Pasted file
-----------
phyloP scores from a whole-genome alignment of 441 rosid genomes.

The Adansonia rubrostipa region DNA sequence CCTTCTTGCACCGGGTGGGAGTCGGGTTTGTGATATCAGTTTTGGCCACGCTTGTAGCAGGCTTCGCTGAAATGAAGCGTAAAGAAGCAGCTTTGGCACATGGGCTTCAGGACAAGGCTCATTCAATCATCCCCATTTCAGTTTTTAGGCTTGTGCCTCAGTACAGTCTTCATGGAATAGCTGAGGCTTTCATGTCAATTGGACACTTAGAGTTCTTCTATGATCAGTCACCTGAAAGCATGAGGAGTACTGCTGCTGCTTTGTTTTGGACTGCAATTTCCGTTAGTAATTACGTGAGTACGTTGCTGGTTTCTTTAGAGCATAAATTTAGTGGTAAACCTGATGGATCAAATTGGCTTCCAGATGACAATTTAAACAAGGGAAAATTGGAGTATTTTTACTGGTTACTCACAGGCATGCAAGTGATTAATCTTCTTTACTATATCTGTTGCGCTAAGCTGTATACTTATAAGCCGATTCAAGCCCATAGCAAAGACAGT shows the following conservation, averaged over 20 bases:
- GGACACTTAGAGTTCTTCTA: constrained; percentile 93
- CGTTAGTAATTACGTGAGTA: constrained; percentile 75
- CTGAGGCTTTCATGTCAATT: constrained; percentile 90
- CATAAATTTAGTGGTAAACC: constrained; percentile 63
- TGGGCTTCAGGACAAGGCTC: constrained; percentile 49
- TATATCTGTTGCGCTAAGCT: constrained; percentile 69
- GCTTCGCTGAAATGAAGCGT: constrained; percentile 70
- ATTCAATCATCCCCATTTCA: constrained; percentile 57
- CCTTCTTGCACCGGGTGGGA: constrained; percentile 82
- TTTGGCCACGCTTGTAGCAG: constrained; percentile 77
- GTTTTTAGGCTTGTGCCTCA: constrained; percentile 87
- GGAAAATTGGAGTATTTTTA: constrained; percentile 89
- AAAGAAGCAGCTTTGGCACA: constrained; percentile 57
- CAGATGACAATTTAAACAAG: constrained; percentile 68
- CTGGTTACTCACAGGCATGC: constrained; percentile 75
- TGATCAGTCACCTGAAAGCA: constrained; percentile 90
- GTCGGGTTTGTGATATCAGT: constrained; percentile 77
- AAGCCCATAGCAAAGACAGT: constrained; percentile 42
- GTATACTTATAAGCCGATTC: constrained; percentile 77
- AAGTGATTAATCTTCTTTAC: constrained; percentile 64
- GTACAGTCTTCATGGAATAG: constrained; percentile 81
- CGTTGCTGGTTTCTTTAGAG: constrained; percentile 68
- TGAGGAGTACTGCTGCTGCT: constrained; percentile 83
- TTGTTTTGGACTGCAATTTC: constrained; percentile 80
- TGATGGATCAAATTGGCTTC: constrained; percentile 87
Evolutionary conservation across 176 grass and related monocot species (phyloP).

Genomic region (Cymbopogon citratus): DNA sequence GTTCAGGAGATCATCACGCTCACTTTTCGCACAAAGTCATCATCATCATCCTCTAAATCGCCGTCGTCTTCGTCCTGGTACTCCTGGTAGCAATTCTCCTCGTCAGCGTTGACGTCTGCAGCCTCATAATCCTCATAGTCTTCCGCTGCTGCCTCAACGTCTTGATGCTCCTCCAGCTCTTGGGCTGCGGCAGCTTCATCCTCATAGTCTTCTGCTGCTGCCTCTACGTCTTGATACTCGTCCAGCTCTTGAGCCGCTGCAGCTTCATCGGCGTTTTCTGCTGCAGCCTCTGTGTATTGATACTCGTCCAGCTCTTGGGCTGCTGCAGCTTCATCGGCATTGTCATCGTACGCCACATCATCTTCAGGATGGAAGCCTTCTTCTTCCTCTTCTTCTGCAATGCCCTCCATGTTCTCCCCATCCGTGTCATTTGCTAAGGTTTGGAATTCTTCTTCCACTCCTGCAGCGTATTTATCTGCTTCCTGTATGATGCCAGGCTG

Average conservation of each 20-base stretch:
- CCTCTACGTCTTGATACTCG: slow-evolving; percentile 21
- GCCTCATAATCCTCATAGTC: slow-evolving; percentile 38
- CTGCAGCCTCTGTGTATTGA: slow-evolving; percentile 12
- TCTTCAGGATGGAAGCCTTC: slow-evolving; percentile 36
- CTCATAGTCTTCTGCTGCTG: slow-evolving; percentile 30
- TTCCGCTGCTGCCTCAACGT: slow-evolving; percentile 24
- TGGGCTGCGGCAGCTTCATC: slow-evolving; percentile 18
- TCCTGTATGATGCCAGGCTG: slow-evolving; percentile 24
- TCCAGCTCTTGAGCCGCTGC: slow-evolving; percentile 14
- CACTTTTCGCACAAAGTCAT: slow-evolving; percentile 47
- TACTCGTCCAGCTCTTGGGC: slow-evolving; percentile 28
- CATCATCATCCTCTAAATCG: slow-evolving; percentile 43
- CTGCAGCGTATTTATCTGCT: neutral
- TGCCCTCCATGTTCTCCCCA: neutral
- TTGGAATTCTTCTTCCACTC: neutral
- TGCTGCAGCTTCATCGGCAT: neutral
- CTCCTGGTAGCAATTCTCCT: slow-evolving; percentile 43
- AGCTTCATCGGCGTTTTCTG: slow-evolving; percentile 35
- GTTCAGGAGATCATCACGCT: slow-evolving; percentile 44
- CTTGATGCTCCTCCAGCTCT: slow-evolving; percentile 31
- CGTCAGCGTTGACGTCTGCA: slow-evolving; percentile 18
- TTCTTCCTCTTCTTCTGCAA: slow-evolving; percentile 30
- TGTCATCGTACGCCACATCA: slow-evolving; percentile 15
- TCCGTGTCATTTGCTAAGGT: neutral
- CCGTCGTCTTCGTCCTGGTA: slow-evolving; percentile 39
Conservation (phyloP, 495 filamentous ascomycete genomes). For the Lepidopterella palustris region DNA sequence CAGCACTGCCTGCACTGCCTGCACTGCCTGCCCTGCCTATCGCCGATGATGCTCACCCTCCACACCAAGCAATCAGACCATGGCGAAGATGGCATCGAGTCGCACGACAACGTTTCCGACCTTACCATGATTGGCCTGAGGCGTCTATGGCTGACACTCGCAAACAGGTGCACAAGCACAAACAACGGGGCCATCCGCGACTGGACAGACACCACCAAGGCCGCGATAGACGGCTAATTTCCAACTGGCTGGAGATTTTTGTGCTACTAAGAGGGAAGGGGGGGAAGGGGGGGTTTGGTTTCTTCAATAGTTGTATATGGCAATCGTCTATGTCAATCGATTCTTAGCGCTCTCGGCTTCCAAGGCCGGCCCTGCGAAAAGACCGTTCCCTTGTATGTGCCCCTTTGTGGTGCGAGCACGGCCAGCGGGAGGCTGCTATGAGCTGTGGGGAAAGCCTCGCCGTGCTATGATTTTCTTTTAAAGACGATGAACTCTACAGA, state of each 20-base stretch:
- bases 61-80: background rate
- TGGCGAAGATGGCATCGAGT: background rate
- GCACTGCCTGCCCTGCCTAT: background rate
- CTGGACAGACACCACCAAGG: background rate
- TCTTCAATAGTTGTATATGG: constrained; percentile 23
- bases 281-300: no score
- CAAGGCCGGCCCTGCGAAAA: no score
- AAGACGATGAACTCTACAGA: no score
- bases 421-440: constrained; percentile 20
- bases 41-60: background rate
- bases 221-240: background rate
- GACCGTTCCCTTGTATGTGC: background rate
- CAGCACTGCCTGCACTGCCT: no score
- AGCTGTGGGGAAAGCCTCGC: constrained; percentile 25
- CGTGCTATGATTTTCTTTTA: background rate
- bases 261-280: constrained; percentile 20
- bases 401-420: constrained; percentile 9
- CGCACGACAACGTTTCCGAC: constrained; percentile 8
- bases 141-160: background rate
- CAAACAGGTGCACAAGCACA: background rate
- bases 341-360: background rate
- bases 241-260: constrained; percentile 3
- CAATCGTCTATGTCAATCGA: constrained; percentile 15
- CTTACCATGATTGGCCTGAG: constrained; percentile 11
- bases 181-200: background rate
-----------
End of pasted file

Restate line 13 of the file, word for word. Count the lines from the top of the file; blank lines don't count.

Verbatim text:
- GTTTTTAGGCTTGTGCCTCA: constrained; percentile 87